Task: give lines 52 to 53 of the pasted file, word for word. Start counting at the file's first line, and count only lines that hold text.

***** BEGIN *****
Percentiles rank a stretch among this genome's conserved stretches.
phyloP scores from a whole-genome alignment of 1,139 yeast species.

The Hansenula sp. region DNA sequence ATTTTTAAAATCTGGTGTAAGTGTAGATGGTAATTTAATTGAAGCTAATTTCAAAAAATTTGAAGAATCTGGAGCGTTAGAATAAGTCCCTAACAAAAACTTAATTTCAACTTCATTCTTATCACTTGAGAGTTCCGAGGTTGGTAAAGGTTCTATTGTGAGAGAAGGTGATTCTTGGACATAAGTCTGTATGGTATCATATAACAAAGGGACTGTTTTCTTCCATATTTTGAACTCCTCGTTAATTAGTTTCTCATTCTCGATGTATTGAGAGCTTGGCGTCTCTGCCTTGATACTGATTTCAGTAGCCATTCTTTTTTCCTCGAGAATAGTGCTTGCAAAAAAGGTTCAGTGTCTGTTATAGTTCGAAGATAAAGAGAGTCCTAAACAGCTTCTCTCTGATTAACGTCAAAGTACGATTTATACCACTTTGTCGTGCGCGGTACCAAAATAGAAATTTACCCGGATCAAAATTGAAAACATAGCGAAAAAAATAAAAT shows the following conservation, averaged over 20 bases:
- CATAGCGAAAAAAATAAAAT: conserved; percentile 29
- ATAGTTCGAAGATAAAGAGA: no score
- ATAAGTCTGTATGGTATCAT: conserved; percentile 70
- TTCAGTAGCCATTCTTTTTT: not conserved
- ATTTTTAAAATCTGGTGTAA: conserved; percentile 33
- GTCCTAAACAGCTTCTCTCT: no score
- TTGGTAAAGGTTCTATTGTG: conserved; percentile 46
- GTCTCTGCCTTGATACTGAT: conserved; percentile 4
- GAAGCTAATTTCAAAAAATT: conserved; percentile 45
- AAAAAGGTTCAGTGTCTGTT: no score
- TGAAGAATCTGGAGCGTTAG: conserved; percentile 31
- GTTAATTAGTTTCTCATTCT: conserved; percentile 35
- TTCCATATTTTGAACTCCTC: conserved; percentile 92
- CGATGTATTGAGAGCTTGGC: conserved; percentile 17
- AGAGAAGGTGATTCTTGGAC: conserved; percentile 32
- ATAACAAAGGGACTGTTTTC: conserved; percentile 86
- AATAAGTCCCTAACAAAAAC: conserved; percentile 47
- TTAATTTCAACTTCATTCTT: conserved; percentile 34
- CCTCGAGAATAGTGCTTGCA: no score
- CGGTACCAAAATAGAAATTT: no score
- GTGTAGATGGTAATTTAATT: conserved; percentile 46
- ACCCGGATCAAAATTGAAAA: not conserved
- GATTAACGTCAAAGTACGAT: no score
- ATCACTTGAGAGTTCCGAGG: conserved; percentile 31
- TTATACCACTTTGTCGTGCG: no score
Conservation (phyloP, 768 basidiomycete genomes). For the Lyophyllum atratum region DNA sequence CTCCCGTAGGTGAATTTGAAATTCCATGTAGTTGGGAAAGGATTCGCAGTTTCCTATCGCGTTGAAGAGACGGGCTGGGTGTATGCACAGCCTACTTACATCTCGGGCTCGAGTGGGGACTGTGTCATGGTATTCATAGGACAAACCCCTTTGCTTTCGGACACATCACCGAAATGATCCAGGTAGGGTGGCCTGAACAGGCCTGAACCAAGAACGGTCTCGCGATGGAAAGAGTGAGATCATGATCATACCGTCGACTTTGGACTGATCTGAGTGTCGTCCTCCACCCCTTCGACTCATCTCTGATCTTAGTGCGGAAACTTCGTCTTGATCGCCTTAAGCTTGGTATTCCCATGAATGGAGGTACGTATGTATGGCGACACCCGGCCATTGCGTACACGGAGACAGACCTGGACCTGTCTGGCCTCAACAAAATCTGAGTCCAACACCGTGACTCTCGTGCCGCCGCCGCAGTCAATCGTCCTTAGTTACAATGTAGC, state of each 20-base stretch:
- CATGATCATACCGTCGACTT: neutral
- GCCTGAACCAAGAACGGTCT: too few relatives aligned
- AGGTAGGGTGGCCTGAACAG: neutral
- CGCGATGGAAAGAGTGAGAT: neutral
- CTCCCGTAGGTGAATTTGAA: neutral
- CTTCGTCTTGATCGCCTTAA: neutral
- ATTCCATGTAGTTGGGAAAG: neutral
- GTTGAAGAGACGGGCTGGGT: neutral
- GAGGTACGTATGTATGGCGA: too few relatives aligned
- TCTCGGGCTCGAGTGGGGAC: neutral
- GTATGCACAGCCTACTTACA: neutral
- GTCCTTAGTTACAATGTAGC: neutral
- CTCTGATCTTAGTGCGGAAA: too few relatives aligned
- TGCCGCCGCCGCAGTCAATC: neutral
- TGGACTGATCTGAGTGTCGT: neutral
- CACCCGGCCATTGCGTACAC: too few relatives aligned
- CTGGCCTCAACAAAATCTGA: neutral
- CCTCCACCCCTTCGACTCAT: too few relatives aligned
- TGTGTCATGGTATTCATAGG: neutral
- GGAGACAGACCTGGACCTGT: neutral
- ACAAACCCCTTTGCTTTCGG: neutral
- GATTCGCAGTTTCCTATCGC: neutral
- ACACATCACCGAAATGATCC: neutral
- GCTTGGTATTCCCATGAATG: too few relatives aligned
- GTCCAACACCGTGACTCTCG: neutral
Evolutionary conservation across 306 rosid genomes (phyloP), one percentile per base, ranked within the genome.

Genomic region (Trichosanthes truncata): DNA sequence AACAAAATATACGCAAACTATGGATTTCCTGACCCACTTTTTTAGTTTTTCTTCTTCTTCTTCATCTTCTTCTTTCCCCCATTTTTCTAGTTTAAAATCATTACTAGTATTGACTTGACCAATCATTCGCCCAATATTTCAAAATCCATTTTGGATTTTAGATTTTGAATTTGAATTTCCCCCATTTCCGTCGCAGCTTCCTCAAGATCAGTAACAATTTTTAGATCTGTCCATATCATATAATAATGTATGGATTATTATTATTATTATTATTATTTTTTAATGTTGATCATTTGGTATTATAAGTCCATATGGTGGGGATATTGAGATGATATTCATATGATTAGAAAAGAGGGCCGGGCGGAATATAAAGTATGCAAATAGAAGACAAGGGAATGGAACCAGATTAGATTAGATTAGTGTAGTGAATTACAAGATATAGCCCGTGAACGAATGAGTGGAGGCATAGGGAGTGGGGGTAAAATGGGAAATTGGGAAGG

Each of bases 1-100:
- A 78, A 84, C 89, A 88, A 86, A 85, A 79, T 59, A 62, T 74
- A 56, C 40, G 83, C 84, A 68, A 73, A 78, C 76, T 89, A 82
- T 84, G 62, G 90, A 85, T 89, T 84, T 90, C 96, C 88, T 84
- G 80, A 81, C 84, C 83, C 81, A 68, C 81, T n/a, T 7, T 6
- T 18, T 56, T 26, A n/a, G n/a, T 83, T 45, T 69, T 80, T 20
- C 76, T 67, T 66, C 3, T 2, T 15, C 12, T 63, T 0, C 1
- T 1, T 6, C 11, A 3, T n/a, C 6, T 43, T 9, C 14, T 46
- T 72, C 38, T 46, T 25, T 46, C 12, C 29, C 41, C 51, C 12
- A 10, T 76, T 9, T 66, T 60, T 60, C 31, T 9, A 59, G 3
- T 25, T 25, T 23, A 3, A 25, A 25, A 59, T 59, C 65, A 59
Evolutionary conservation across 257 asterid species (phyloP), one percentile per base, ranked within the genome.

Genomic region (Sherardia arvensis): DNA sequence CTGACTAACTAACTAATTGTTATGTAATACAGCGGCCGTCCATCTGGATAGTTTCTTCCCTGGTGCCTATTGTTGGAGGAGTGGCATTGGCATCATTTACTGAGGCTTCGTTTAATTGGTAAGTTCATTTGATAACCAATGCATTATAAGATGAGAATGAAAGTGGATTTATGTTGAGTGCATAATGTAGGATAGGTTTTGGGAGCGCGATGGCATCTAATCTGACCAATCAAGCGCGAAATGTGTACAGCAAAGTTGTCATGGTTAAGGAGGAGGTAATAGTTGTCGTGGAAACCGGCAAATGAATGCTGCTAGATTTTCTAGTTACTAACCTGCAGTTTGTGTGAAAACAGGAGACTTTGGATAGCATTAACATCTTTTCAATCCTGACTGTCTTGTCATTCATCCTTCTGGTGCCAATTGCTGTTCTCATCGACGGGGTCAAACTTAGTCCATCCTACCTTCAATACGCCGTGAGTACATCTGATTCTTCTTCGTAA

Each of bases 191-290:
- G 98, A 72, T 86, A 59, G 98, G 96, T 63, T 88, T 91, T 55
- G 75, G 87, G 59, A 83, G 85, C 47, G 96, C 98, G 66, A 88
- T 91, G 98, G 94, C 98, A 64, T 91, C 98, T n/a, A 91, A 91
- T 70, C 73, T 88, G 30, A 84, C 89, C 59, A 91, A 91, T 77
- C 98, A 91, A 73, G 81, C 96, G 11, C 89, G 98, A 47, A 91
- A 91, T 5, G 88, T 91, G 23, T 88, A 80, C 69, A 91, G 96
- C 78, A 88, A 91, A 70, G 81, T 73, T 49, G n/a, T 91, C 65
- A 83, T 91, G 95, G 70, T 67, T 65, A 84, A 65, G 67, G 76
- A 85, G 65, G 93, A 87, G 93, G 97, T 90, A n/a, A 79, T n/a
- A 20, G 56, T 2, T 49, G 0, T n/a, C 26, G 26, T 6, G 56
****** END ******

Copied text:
- ACACATCACCGAAATGATCC: neutral
- GCTTGGTATTCCCATGAATG: too few relatives aligned